Objectives. This study evaluated the effect of comorbidity at diagnosis on racial differences in survival among men with prostate cancer. Methods. Clinical and demographic data were abstracted from records of 864 patients diagnosed at 4 Chicago area hospitals between 1986 and 1990. Comorbidity was scored on the basis of clinical information in the Charlson index. Cause-specific relative mortality adjusted for age, stage, differentiation, and treatment was compared across Charlson scores with Cox proportional hazards functions. Results. Blacks had significantly greater mortality from prostate cancer and other causes (vs Whites, relative risk [95% confidence interval] = 1.84 [1.22, 2.79] and 1.69 [1.33, 2.29], respectively; P<.001). However, differences disappeared as initial comorbidity increased (1.75 [1.33, 2.31] vs 0.90 [0.59, 1.29] for scores = 0 and ≥5, respectively). Conclusions. Absence of a significant preexisting medical diagnosis is associated with a higher risk for excess mortality among Black men diagnosed with prostate cancer.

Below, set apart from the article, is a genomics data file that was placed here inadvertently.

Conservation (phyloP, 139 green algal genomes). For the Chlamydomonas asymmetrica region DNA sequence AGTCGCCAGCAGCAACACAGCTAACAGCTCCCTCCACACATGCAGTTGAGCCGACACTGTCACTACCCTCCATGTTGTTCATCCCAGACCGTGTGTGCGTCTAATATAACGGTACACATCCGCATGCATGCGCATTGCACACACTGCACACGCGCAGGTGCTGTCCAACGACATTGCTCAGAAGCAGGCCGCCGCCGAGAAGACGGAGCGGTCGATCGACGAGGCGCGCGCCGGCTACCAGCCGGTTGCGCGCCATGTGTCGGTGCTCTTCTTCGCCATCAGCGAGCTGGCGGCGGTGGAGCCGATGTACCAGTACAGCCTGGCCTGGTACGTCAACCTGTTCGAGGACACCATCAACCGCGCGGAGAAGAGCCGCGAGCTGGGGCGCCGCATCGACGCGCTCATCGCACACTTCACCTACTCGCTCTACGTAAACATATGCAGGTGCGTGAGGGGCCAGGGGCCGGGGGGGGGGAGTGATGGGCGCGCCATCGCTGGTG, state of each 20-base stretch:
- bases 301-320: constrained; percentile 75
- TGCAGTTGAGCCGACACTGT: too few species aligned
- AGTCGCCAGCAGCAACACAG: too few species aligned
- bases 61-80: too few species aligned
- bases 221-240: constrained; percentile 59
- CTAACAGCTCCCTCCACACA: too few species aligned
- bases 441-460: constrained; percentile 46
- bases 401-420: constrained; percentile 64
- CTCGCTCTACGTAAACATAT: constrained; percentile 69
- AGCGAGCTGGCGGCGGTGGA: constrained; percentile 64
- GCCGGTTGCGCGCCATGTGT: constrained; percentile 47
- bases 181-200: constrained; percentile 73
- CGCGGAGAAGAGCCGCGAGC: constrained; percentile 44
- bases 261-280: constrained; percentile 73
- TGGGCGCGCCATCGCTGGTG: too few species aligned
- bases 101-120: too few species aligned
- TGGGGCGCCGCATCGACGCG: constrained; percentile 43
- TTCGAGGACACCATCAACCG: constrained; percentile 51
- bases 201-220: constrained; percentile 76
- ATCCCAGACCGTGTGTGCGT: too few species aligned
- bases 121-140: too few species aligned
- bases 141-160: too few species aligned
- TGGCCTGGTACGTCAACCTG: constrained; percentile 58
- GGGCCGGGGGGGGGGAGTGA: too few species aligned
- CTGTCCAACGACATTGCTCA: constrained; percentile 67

ASJC Scopus subject areas
- Public Health, Environmental and Occupational Health